Prime Minister Tshering Tobgay on Wednesday said the EU-Bhutan partnership is growing and that it needed to be celebrated.

Speaking at the launch of the EU-funded Rural Development and Climate Change Response Programme, Lyonchoen Tshering Tobgay thanked the EU for its continued support. He said it was important for Bhutan to work with the EU to not only achieve its developmental aspirations but also to combat climate change.

“I want to celebrate not just the launch of the Rural Development and Climate Change Response Programme but also the growing partnership between the EU and the Royal Government of Bhutan,” he said.

The Prime Minister acknowledged the role of the EU’s assistance in Bhutan’s progress. “Through this partnership, I want to celebrate the improving lifestyles and prosperity levels, and the overall wellbeing of the Bhutanese people,” he said.

The EU has committed a total of €47 million (M) for various developmental projects during the current cooperation period. This includes €20M for capacity building programmes for local governments and €2.5M as support for civil society organisations (CSOs).

The EU’s support programmes will help the government reduce poverty and improve rural livelihoods. The other priorities are environment protection, and strengthening of local governments and CSOs.

Many of Bhutan’s CSOs, the prime minister said, are involved in helping people in rural Bhutan improve their livelihoods and that they are also important to good governance and democracy. “They are also checks and balances in the functioning of the government,” he said.

Bhutan signed a separate agreement with the EU on the sidelines of the Paris COP summit in 2015 where both agreed to fight climate change.

“We treasure our forest not just because we need to protect environment but also because that is where about 60 percent of our population lives. Our population lives and works in rural Bhutan,” he said.

The prime minister added that the government is coming up with projects and programmes to help people living in rural Bhutan to be able to respond to climate change impacts. The government, he said, is also developing programmes aimed at strengthening local governments through budgetary grants.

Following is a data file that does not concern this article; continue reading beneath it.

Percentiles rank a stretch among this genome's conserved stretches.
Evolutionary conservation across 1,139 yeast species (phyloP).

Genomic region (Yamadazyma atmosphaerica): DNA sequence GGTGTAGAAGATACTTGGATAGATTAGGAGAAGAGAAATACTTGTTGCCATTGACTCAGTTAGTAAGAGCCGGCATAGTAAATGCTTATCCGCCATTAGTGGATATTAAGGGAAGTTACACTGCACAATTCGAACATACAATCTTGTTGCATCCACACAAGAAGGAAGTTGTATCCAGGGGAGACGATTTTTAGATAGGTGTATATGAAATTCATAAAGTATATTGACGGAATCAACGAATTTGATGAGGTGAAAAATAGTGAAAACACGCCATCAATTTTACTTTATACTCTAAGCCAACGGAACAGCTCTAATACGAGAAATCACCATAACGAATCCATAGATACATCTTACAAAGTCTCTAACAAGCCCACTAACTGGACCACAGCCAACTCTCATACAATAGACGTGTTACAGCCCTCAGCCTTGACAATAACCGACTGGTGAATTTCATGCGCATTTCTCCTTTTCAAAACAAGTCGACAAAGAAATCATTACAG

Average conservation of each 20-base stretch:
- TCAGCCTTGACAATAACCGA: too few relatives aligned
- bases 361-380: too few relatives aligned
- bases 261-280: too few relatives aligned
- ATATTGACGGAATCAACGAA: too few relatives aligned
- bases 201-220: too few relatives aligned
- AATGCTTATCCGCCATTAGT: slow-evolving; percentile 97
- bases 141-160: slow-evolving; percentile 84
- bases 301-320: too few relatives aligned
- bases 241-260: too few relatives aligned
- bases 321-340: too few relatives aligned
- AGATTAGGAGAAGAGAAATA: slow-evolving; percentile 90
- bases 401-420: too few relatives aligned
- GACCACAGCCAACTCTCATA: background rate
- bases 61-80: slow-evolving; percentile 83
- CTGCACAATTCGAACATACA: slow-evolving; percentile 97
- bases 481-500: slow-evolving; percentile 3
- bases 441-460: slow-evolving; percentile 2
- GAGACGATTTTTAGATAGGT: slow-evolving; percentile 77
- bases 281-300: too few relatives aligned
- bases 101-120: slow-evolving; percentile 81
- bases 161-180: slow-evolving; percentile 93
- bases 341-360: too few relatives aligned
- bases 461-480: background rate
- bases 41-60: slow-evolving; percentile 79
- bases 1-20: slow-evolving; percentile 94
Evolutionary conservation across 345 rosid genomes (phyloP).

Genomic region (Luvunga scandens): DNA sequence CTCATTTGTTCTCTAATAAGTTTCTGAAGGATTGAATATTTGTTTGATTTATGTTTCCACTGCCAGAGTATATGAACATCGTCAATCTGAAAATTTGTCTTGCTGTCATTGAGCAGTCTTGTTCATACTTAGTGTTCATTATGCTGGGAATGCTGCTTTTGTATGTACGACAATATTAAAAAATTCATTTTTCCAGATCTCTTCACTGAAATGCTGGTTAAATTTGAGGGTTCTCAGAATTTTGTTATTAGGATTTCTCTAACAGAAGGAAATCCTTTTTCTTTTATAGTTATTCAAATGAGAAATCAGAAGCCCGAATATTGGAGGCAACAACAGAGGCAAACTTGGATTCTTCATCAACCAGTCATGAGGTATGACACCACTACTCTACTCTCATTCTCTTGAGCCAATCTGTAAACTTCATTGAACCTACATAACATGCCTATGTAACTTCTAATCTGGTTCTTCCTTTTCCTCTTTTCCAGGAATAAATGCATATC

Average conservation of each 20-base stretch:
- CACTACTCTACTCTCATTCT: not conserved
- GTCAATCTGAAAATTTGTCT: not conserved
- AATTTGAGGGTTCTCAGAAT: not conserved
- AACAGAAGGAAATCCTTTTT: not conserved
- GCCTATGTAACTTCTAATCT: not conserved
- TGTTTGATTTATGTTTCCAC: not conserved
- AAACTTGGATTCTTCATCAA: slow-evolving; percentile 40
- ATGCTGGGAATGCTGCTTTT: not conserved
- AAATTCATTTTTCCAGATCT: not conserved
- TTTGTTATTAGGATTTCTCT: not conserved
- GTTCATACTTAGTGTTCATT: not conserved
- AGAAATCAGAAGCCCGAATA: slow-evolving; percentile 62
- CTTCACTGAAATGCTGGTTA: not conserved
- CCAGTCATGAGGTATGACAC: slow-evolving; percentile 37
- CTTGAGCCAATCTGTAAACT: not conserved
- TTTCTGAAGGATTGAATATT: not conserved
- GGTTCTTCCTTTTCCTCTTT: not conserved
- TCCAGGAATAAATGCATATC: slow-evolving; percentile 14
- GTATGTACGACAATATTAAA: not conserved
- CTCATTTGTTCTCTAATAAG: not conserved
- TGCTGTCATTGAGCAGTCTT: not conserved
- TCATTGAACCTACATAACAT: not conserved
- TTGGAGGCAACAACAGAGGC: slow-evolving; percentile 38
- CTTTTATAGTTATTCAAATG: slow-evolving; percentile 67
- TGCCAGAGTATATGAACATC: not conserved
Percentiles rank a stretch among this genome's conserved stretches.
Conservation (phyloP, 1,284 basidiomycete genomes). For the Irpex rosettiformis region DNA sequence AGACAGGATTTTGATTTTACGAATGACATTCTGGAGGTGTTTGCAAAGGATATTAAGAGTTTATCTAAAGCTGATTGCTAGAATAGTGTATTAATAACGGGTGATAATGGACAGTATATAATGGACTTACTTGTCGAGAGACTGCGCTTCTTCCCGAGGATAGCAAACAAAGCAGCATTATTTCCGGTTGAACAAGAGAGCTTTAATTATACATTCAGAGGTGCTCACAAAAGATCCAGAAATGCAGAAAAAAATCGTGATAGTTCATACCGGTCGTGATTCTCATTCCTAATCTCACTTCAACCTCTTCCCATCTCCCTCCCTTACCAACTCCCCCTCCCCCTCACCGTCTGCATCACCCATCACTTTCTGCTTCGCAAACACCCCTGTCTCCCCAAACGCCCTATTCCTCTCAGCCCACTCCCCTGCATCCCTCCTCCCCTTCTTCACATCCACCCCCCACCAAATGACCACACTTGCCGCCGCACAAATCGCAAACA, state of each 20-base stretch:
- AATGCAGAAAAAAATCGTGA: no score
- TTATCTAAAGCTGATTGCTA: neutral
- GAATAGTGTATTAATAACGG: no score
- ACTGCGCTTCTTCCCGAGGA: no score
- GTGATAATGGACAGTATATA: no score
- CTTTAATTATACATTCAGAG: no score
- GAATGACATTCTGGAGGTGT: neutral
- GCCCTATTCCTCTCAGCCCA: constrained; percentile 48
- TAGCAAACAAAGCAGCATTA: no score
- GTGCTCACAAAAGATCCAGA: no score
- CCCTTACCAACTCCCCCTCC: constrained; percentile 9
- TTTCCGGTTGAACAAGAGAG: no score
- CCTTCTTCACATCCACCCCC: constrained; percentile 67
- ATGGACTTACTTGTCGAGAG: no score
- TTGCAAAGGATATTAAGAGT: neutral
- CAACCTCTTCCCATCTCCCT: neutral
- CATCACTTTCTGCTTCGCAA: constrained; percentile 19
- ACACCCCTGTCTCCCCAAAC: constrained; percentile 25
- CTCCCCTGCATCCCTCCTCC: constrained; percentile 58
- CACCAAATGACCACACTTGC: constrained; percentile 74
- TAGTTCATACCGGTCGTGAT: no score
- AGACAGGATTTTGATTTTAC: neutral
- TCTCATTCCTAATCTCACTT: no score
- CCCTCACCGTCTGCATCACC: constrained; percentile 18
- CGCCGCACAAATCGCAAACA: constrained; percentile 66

“This is the perfect way to strengthen our people to improve their wellbeing and livelihoods while at the same time take care of our environment,” he said. “I want to thank the EU for being the first country to respond to our requests for assistance (after the recently held Round Table Meeting) in the last mile of our journey to graduate from the LDC category” he added.

The prime minister assured that the support provided will be effectively and efficiently used for the intended purposes. “We have the responsibility to ensure that each and every target of all our programmes under the EU fund is not just matched but are surpassed. We have this obligation to ourselves, to our people and to the EU.”

The EU’s Delhi-based Head of Cooperation, (Dr) Johann Hesse, was also present at the launch of the Rural Development and Climate Change Response Programme.

“We are pleased that this programme takes off as it will further strengthen the joint efforts of the EU and Bhutan in tackling climate change challenges,” he said. “Since agriculture forms an important part of the Bhutanese economy, support to the evolution of a sustainable and resilient agricultural sector will be critical to the country’s overall development trajectory.”

The agriculture ministry’s Pema Thinley, said disbursement of the money hinges on certain conditions such as the outcomes of the initial investments. The EU has committed €21.5M for the programme.

The project’s main objective is to assist the government with the implementation of reforms that will make rural communities more resilient to climate change. Key actions under the programme include construction of rural roads and irrigation facilities, increased use of resilient seeds and livestock breeds and improved natural resource management. The project will also address environmental issues like deforestation and loss of biodiversity, as these are interconnected with agricultural activities.

EU-Bhutan partnership began in 1982 and from the sixth Plan to the 10th Plan, the EU provided a total of €72M. Most of the money was invested in the RNR sector.

MB Subba